Language of divisive politics

Home Minister Amit Shah looks on during the 'Hindi Divas Samaroh' in New Delhi on September 14, 2019. PTI

Union Home Minister Amit Shah’s call to make Hindi the national language and to take it to all regions of the country by 2024 when it will “achieve new heights’’ has again stoked fears of imposition of the language on non-Hindi states by a zealous government. The Constitution does not prescribe a national language but lists 22 scheduled languages, of which Hindi is one. It is an official language, along with English, but that does not take away from the importance of other languages. The status and use of languages in the country seemed to have been settled with the adoption of the three-language formula in the 1960s, though it has not been implemented well in most parts of the country, like the Hindi-speaking states and Tamil Nadu.

BJP politicians keep raising the issue of the primacy of Hindi again and again. Amit Shah said that “it is extremely necessary to have one language for the whole country that will be India’s identity in the world’’. The proposition “one nation, one language’’ is similar to the ideas of “one nation, one constitution’’ and “one nation, one culture’’ and can soon lead to others like “one nation, one religion’’ and “one nation, one leader.’’ The BJP has always pursued a “Hindi, Hindu, Hindutva’’ agenda and Shah’s advocacy of Hindi is in line with that. India has a plurality of languages, religions, races and cultures and the idea of India is based on this diversity. Its identity whether within India or outside it cannot be defined in terms of a single language, religion or other exclusive markers and attributes. The RSS-BJP idea of the nation is based on uniformity and deference to a dominant central principle. But uniformity does not promote or strengthen unity, and an enforced uniformity actually undermines it. What is being proposed in the name of unity is a divisive policy.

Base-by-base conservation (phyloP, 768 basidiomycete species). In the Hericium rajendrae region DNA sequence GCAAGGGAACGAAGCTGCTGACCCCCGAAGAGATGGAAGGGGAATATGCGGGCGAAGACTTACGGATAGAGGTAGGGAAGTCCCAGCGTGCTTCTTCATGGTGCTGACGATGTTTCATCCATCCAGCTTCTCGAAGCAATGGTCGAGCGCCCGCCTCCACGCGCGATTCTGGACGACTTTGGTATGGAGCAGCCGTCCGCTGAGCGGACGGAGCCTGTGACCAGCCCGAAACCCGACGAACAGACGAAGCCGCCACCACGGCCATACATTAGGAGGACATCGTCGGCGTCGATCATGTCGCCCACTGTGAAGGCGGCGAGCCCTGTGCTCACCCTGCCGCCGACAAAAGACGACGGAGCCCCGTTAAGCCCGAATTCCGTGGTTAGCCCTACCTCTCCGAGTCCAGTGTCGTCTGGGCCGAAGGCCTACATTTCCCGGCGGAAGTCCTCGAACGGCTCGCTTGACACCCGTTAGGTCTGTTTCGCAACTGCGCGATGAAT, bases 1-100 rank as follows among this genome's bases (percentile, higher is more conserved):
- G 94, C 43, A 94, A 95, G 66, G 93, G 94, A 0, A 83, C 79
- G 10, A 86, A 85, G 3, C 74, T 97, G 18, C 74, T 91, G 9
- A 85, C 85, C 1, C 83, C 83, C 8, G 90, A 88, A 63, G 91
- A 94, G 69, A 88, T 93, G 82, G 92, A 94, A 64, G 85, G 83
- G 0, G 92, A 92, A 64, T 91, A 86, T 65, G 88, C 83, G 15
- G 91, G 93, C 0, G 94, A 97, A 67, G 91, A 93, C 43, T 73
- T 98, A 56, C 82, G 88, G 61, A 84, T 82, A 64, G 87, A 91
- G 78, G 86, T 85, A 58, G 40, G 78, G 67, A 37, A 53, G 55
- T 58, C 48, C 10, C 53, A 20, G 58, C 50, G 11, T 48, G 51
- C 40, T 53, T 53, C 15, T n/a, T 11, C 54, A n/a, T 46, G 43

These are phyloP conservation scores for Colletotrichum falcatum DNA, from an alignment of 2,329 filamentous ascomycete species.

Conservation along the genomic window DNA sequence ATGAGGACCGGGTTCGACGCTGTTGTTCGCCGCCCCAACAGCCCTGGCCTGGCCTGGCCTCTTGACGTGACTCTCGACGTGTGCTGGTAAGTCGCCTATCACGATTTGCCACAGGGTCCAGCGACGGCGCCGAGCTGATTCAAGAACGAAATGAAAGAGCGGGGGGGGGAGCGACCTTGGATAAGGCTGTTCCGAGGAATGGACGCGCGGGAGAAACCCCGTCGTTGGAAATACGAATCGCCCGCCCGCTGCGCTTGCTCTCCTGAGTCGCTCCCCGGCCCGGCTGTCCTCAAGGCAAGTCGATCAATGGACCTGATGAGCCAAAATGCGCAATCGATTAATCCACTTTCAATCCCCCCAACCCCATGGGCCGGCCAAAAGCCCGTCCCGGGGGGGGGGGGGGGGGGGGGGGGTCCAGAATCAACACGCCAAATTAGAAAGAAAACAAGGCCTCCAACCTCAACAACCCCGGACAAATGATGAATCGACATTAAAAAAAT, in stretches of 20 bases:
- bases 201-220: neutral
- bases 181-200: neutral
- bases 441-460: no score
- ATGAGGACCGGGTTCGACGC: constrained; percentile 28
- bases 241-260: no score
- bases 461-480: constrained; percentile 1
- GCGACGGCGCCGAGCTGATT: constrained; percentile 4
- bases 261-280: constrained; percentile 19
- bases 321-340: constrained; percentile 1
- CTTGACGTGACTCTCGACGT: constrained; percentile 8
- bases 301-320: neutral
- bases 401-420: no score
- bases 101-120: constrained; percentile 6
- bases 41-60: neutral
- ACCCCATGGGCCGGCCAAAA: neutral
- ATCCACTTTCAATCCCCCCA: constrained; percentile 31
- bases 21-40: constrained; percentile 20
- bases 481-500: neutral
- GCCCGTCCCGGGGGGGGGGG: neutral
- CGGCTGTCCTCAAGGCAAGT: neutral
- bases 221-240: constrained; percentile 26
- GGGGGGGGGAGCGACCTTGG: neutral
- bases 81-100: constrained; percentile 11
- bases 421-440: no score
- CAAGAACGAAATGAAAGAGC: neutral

The HRD ministry had recently proposed compulsory teaching of Hindi in schools but had to drop the move in the face of opposition from non-Hindi states. Language is an emotive issue and the angry responses to Shah’s views in non-Hindi states show how strong the opposition to it would be. There have been violent protests and agitations in the past against Hindi supremacist policies. The government and the BJP should draw their lessons from them. They should also remember that attempts to impose one language on the speakers of other languages have only resulted in alienation, resistance and strife, as Pakistan found out in 1971. Languages spread naturally with the spread of media, migration of people and growing people-to-people contacts. They should not be forced on people.

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